The death of Matilda Scheurer, a 19th century London flower maker, was widely publicized, and highlighted the dangers of arsenic in these green pigments. At that time, artificial flowers were in vogue, and artificial leaves were dusted with green powder to make them look more natural and realistic.

Workers in such factories were therefore exposed to arsenic, which entered their bodies through inhalation. The autopsy of Scheurer showed that the arsenic she had inhaled had reached her internal organs, i.e. her stomach, liver, and lungs, and had destroyed her from the inside out.

Another possible victim of Scheele’s Green / emerald green was Napoleon Bonaparte. After his defeat at the Battle of Waterloo in 1815, the French emperor was exiled to Saint Helena, an island in the South Atlantic Ocean, where he stayed in a room painted green.

It has been speculated by some that it was the arsenic from the wallpaper that caused his death. Although analysis of Napoleon’s hair revealed significant amounts of arsenic, modern analyses of the wallpaper found that the arsenic content in them was enough to cause illness, but probably not death.

The death of Napoleon is speculated to have been caused by arsenic from the green pigment in the wallpaper and paint in his room. (Fæ / Public Domain)

The death of Napoleon is speculated to have been caused by arsenic from the green pigment in the wallpaper and paint in his room. (Fæ / Public Domain)

Uranium Orange: The Radioactive Pigment

The last deadly pigment of this article is uranium orange, which is a product of the 20th century. Unlike the rest of the pigments in this article, uranium orange was not used by painters, but specifically as a ceramic glaze.

In 1936, a line of glazed ceramic dinnerware known as Fiesta (or Fiestaware) was introduced in the United States. The original Fiesta came in five colors – red, blue, green, ivory, and yellow, with red being the most popular color. In order to obtain this red, uranium oxide was added into the glaze.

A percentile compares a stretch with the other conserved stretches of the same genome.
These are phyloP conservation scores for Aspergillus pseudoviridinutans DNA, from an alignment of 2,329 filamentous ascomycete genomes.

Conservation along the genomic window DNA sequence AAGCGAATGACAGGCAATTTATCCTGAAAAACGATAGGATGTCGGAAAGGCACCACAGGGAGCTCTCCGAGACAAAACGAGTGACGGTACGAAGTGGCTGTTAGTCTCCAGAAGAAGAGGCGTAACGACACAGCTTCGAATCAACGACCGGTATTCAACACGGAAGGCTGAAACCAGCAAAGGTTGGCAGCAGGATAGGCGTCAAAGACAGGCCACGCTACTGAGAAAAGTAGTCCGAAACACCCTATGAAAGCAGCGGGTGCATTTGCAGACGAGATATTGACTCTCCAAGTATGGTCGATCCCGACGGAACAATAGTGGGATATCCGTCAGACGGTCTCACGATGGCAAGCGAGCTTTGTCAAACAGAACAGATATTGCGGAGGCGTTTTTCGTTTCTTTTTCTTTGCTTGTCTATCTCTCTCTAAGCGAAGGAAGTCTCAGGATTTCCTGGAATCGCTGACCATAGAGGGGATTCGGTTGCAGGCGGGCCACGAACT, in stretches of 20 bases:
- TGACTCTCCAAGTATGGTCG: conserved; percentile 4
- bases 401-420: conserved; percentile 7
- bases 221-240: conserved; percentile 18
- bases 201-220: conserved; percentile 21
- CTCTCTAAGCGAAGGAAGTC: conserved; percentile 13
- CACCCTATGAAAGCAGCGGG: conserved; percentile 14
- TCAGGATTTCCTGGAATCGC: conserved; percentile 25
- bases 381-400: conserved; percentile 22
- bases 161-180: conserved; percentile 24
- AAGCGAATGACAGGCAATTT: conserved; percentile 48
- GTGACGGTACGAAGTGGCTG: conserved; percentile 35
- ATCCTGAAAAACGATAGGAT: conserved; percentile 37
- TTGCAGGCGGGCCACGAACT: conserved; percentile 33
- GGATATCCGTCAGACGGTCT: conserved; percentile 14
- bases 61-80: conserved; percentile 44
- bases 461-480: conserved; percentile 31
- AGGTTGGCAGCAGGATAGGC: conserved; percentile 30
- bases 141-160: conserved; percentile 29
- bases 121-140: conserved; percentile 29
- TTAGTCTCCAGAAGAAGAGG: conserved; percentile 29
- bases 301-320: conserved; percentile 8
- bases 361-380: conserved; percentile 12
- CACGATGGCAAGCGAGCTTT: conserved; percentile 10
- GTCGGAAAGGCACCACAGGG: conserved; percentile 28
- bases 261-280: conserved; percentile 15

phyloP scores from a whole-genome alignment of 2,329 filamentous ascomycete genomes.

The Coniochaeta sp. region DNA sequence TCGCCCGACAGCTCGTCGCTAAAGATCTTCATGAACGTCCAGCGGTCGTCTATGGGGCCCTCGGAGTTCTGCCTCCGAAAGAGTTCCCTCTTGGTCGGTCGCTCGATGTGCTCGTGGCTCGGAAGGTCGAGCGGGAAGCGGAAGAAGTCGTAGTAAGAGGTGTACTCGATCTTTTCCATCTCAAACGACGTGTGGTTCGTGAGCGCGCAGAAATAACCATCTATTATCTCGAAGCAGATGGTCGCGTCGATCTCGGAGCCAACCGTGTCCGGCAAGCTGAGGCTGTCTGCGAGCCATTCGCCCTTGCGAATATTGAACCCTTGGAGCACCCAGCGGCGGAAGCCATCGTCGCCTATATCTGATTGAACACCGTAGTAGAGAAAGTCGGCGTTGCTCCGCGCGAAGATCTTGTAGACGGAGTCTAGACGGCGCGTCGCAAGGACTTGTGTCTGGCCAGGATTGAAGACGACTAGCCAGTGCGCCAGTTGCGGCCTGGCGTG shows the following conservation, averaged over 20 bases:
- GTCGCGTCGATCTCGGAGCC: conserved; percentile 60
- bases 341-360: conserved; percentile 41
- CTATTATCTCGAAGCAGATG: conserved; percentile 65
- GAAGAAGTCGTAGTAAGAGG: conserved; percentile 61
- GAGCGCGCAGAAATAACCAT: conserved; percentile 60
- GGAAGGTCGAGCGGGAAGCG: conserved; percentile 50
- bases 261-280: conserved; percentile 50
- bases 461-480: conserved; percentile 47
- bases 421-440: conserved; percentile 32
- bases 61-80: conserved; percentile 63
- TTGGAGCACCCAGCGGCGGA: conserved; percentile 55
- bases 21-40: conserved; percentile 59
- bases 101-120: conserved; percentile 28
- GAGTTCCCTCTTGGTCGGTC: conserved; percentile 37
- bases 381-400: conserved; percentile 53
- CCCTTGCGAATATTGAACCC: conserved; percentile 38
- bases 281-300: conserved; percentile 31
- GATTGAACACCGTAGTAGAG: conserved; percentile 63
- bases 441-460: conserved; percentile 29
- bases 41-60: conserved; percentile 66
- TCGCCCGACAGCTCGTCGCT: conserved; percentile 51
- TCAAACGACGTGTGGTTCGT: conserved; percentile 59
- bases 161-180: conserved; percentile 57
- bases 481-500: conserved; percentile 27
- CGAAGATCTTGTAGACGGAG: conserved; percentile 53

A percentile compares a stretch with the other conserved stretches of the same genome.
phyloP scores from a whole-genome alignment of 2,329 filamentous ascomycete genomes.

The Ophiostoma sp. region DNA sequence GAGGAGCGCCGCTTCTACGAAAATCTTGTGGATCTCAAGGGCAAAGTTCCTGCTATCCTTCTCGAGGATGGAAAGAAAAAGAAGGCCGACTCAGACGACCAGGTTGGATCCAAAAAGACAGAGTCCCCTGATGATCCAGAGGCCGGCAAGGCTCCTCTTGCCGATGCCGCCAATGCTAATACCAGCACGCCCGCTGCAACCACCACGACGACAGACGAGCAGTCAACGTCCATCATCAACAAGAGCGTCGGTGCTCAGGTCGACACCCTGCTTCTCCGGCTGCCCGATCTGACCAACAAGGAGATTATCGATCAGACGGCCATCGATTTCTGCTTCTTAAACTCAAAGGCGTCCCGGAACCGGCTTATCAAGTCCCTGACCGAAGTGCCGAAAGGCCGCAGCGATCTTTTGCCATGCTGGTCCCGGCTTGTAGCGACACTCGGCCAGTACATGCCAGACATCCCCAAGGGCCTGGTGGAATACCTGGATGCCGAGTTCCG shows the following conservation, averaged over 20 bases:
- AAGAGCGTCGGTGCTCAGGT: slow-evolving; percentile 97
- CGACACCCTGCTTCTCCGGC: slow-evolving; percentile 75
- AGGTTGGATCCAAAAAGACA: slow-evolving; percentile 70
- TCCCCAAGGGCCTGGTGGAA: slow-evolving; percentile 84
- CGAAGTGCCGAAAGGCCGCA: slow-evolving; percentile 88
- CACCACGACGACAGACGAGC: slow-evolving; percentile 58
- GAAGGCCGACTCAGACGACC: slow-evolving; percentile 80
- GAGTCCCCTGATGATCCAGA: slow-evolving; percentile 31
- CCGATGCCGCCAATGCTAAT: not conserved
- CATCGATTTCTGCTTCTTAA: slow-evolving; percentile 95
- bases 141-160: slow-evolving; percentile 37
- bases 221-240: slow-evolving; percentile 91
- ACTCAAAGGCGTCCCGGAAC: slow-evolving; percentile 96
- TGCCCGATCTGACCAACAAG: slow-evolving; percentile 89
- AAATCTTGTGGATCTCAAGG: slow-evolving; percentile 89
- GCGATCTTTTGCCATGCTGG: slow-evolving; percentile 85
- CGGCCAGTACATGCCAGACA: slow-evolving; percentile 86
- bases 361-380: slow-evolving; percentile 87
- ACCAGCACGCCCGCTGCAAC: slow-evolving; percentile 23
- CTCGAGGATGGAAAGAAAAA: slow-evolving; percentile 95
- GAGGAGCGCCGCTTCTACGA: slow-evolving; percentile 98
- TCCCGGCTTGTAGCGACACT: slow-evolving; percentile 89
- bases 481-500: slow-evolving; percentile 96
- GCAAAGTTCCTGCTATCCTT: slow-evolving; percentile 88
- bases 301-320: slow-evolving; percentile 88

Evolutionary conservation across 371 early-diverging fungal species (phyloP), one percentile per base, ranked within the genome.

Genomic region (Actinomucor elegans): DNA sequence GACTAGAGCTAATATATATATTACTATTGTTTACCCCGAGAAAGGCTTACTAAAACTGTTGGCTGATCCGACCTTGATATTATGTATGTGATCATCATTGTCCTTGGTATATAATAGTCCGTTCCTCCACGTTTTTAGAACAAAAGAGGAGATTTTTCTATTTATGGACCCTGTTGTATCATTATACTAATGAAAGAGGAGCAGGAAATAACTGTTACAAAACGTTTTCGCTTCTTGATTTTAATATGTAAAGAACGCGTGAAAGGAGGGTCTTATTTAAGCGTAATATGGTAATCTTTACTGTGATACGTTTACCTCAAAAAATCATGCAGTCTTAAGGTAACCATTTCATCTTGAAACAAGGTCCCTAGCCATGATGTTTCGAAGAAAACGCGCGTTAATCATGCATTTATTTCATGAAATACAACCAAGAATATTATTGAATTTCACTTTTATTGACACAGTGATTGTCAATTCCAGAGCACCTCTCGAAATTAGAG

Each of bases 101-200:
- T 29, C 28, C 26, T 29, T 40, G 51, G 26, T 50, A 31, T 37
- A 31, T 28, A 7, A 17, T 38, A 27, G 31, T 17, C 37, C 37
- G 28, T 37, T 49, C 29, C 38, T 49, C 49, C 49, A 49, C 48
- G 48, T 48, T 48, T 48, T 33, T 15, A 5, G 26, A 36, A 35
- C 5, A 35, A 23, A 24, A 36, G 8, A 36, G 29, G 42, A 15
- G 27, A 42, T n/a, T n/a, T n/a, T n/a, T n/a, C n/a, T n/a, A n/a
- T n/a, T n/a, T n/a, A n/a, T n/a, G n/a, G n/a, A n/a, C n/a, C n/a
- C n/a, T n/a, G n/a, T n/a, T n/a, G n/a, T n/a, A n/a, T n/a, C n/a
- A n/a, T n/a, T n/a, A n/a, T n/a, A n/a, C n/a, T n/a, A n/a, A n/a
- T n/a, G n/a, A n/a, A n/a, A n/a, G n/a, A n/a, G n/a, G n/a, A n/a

Fiestaware was first made in 1936. To achieve the bright colors uranium oxide was added into the glaze. (Marc Soller / CC BY-SA 2.0)

Fiestaware was first made in 1936. To achieve the bright colors uranium oxide was added into the glaze. (Marc Soller / CC BY-SA 2.0)

From the start of its production till 1943, natural uranium was used. During World War II, the company’s supply of uranium was confiscated by the government, as it was needed for the production of nuclear weapons. When production resumed in 1959, depleted uranium was used instead.

Needless to say, uranium is a radioactive element and eating off a plate with a uranium-based glaze increases the risk of developing tumors or cancer, especially in the gastrointestinal tract. Modern Fiesta dishes, fortunately, are not radioactive, as depleted uranium was used in the ceramic glazes only until 1972/3.

While science continues to discover that many of the chemicals we use today in cosmetics, household products and even food are harmful, for now it appears we have eliminated the danger of deadly pigments.

Top image: Several of the ancient pigments were deadly. Photo source: Ezume Images / Adobe Stock.

By Wu Mingren